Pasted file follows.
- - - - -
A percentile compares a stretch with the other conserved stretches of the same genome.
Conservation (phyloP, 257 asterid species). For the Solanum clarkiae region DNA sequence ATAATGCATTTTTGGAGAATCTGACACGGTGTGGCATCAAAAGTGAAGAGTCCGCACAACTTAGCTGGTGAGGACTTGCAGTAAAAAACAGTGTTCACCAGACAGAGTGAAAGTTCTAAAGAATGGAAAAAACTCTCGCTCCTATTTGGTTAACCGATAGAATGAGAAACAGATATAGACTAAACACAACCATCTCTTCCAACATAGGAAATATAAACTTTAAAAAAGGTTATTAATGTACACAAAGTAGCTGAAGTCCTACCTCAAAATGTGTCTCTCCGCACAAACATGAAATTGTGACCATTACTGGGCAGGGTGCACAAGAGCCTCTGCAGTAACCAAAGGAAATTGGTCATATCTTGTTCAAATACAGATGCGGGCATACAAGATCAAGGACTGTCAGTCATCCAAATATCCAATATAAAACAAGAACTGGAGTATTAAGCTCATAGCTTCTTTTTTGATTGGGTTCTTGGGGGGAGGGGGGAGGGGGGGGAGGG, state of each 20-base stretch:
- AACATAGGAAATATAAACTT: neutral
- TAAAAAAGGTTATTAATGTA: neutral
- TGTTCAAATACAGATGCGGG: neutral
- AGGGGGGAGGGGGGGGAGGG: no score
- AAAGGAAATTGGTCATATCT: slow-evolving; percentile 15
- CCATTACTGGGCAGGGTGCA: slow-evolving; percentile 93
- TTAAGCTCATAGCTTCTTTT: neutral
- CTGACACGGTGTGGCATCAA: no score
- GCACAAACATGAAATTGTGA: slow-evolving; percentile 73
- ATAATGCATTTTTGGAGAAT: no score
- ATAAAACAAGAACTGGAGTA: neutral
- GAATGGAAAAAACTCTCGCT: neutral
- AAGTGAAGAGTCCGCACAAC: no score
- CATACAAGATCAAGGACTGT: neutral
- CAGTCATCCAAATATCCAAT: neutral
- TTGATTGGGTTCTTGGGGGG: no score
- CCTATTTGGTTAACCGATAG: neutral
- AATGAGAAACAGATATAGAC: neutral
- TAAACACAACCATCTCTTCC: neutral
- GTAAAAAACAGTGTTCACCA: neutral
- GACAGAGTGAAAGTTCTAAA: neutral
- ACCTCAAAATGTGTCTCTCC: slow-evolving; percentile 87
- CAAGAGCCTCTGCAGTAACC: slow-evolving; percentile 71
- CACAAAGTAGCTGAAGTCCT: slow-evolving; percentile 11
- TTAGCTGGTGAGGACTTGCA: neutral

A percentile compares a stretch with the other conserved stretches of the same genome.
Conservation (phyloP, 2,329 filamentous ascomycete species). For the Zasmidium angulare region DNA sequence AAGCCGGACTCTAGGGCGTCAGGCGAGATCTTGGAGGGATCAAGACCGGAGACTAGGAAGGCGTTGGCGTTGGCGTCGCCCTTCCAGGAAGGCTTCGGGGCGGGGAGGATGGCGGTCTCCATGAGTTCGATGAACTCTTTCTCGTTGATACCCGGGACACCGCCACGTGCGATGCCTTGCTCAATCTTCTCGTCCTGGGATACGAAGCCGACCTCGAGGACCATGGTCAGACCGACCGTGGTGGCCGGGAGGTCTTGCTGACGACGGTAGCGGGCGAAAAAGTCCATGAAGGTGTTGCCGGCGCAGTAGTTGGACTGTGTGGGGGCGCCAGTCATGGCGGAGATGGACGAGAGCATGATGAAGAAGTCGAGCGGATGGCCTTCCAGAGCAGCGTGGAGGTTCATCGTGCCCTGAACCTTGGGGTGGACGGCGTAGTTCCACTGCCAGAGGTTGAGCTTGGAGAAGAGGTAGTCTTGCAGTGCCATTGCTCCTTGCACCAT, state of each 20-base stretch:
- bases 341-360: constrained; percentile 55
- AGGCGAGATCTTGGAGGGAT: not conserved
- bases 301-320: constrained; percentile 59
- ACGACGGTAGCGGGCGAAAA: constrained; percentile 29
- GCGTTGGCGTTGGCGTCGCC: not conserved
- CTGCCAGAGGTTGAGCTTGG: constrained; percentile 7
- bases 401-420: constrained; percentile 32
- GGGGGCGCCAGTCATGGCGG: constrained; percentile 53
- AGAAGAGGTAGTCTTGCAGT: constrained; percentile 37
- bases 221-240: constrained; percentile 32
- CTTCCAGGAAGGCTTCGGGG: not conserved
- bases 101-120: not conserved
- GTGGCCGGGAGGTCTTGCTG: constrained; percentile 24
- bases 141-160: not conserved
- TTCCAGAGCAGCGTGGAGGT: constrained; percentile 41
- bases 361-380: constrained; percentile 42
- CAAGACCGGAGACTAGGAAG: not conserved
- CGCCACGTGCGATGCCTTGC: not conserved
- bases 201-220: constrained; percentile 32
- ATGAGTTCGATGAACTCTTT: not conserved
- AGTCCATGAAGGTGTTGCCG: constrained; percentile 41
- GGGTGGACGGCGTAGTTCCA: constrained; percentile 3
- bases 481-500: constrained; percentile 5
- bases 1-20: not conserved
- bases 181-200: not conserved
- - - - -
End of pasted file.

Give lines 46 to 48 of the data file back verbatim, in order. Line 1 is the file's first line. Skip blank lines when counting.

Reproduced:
- CAAGACCGGAGACTAGGAAG: not conserved
- CGCCACGTGCGATGCCTTGC: not conserved
- bases 201-220: constrained; percentile 32